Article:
A man delivers lunch to workers at a construction site in Beijing, China, on Oct. 11, 2007. (Photo : Getty Images)
China’s growing food delivery market has hit a snag after the country’s state broadcaster aired a scathing report against the industry’s biggest player.
Ele.me, the Shanghai-based online food delivery service backed by Alibaba, Tencent and JD.com, was singled out in CCTV's annual "3.15" investigative TV program on Tuesday for allowing unqualified workers to deliver potentially unsanitary food to its customers.
"You think you ordered food as pretty as in the pictures, but they were in reality made in unlicensed and filthy shacks that will cause you to vomit," the program said.
The exposé was soon followed by an announcement from the food and drug regulators in Shanghai and Chengdu on Wednesday to conduct investigations on Ele.me.
Ele.me, which delivers to more than 300 cities across China, quickly issued an apology to the public and vowed to take the necessary measures to avoid such incidents in the future.
"It is with a heavy heart that I find that the company we are so proud of has triggered such food safety concerns," Ele.me CEO Zhang Xuhao said in a statement on Wednesday.
Zhang said the company will implement tougher food safety checks, remove the offending restaurants from its platform, and launch an internal investigation to rectify the situation.
"Ele.me is always dedicated to promoting digitization in China's catering industry. Online food delivery service is a new industry," Guo Guangdong, vice president of Ele.me, said in a separate statement.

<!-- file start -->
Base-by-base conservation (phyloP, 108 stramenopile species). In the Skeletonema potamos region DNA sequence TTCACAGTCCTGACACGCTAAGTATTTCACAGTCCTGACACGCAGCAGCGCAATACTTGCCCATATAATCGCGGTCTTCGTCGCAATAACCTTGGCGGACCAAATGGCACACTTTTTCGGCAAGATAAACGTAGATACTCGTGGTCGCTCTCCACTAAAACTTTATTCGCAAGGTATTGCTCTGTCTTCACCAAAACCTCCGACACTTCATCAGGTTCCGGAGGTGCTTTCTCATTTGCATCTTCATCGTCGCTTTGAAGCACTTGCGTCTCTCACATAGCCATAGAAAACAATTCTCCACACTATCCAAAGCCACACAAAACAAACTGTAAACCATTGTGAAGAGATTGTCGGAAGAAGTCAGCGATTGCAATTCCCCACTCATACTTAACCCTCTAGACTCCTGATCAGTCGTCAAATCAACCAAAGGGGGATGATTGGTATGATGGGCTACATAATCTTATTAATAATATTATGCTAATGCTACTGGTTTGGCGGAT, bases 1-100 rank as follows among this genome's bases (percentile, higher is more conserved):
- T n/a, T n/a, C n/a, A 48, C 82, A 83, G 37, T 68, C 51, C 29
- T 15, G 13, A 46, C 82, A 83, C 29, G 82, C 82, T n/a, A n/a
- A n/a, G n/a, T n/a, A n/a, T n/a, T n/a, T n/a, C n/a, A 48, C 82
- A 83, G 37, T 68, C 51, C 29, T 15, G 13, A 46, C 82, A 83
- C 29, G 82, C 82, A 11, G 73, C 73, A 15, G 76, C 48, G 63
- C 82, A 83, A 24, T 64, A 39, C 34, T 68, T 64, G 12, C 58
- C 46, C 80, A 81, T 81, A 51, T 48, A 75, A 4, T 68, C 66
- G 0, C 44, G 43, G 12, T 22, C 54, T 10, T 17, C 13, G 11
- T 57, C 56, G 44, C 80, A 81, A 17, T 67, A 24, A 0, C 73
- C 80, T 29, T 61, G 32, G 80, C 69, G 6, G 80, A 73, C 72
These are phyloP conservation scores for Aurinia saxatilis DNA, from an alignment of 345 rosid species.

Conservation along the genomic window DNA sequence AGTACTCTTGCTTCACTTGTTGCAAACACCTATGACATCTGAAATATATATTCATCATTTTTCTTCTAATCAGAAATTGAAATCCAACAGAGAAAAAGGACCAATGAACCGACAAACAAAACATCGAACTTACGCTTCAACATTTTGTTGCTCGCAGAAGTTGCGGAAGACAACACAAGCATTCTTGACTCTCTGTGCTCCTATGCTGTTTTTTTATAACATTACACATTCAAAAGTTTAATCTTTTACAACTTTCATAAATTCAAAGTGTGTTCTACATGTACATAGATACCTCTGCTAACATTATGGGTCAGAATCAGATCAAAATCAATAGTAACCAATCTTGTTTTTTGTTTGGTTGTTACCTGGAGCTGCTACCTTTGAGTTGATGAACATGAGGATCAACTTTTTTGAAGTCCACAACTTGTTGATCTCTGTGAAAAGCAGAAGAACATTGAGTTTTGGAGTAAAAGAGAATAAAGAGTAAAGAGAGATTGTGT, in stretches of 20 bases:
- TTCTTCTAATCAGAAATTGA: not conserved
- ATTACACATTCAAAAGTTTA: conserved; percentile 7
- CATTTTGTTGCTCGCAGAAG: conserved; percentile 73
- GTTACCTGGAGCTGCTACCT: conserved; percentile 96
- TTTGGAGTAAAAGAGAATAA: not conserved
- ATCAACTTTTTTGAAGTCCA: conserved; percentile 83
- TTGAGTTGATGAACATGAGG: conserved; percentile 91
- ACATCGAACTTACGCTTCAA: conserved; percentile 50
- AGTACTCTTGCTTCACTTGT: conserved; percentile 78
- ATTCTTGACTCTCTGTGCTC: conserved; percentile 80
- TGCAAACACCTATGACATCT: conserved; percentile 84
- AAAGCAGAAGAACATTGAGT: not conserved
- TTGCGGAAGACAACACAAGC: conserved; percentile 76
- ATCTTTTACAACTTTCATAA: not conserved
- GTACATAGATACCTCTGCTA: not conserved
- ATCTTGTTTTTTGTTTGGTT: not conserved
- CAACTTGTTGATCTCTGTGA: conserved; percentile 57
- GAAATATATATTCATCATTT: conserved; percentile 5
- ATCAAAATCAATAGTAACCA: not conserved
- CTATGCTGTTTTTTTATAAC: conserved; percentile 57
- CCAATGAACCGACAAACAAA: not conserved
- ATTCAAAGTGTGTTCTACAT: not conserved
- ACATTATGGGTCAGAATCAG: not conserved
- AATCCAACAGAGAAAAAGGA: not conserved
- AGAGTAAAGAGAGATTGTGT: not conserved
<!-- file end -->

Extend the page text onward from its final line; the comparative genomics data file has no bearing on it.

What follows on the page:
"We sincerely accept supervision from the media and the public, and apologize to consumers for what is reported by CCTV. We will have a stricter rule to provide consumers a safe and ensured experience," Guo added.
China is no stranger to food safety controversies, although industry observers see the latest scandal as a wake-up call for the players in the highly competitive Chinese online food delivery sector to rethink how they operate.
"The market as whole is still experiencing rapid development due to strong demand from China's estimated 200-300 million white-collar workers," said Lu Zhenwang, chief executive of the Shanghai-based Wanqing Consultancy. "So Ele.me's loss is going to be its competitors' gain."
According to data from Analysys International, China's online food ordering and delivery transactions reached 45.78 billion yuan ($7.03 billion) in 2015, three times than the year before. Ele.me takes the lion's share with 33.7 percent of the market, followed by Meituan Takeout with a 33.1 percent, and Baidu Takeout with 19 percent.
"These three online food ordering and delivery apps are backed by China's largest Internet players: Alibaba, Tencent Holdings Ltd. and Baidu Inc. I'd say this cash-burning competition to win customers will last another two years," Lu said.
Zhang Jing, an analyst with China E-Commerce Research Center, said the business of processing online food orders and delivering them offline is a tricky model to get right.
"To ensure food safety requires cooperation between government authorities and the online ordering platforms," she said.
In a survey released by Internet think thank and Tencent affiliate Penguin Intelligence, approximately 80 percent of respondents claimed to have experienced false advertising when ordering food online, with most complaints centered on how the eventual food looked nothing like what was shown online.